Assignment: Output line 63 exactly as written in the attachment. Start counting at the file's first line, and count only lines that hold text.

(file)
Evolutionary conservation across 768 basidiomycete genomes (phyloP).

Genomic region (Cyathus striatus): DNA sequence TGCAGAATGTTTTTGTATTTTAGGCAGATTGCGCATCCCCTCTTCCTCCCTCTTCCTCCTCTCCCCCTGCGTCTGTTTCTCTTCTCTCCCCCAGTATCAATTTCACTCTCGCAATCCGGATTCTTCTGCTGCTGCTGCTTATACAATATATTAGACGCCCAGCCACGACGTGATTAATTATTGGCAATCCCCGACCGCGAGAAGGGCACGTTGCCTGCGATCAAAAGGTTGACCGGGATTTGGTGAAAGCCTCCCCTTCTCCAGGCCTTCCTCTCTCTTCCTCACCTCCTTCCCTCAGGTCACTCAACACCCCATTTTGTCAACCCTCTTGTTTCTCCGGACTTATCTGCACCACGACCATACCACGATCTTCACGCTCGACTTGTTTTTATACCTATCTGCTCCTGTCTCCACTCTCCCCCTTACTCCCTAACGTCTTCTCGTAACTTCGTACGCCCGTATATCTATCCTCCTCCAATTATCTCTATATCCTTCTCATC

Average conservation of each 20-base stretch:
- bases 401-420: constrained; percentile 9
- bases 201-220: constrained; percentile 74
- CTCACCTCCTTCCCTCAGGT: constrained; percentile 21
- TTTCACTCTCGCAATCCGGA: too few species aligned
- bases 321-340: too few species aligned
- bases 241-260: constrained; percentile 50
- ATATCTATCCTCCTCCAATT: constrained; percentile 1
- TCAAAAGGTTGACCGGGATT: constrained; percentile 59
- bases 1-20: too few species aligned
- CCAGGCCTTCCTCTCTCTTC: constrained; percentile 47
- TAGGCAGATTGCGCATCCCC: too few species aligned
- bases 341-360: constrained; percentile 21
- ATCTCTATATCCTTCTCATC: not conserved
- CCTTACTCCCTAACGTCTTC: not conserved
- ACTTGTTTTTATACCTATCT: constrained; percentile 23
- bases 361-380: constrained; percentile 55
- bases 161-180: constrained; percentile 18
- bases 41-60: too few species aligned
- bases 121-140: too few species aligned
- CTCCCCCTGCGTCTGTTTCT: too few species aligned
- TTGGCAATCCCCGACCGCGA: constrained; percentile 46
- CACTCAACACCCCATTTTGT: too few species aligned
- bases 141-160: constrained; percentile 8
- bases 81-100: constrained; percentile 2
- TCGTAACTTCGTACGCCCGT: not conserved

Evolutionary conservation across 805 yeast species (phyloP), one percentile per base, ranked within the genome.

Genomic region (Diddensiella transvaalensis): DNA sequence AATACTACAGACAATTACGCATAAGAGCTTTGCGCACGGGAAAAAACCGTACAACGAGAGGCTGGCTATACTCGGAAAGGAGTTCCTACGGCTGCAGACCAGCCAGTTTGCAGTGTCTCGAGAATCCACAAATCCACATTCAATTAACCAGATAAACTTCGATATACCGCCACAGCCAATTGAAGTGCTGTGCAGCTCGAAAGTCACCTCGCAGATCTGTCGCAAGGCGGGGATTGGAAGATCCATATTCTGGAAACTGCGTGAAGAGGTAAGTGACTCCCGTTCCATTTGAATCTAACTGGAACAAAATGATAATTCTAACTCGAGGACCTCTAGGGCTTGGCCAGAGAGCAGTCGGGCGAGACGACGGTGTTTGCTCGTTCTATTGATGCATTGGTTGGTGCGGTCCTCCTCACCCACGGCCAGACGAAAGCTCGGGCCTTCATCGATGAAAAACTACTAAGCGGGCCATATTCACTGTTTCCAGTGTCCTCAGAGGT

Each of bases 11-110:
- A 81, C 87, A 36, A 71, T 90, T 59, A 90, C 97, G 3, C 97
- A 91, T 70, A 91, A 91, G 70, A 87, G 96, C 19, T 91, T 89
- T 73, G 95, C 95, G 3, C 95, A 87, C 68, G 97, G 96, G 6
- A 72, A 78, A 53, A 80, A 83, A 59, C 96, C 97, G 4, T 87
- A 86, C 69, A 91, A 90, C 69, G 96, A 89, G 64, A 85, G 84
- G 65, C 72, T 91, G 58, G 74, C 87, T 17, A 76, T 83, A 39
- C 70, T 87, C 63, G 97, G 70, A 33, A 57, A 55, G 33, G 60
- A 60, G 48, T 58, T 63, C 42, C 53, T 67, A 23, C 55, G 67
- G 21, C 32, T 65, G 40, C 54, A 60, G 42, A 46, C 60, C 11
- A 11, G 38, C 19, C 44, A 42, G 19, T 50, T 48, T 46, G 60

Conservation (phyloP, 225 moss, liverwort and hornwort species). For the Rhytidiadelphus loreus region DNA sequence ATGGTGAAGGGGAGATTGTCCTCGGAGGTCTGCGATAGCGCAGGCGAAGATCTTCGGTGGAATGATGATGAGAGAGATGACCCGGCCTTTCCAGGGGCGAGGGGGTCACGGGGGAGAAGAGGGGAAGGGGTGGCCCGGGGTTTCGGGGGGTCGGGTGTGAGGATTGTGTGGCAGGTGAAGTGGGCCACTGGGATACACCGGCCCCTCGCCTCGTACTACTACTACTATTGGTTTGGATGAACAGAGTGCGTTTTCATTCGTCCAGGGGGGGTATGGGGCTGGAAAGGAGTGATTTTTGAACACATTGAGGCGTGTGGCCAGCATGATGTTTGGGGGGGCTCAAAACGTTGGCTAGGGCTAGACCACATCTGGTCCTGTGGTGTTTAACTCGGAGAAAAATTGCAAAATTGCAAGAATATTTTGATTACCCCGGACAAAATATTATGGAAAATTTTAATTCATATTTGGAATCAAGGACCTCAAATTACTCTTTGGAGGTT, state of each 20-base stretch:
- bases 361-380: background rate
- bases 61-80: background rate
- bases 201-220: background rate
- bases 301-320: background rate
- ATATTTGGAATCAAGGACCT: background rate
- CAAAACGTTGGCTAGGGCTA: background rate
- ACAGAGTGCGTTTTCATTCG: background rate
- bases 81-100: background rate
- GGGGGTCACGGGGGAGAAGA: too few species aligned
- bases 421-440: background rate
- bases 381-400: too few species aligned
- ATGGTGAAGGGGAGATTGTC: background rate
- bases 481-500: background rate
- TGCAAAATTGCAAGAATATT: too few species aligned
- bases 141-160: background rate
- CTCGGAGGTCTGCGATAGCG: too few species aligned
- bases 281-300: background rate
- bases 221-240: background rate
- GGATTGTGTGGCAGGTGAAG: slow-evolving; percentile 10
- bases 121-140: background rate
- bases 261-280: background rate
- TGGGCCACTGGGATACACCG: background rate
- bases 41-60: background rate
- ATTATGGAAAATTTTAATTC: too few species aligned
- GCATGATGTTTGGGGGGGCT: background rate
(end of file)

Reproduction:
- bases 261-280: background rate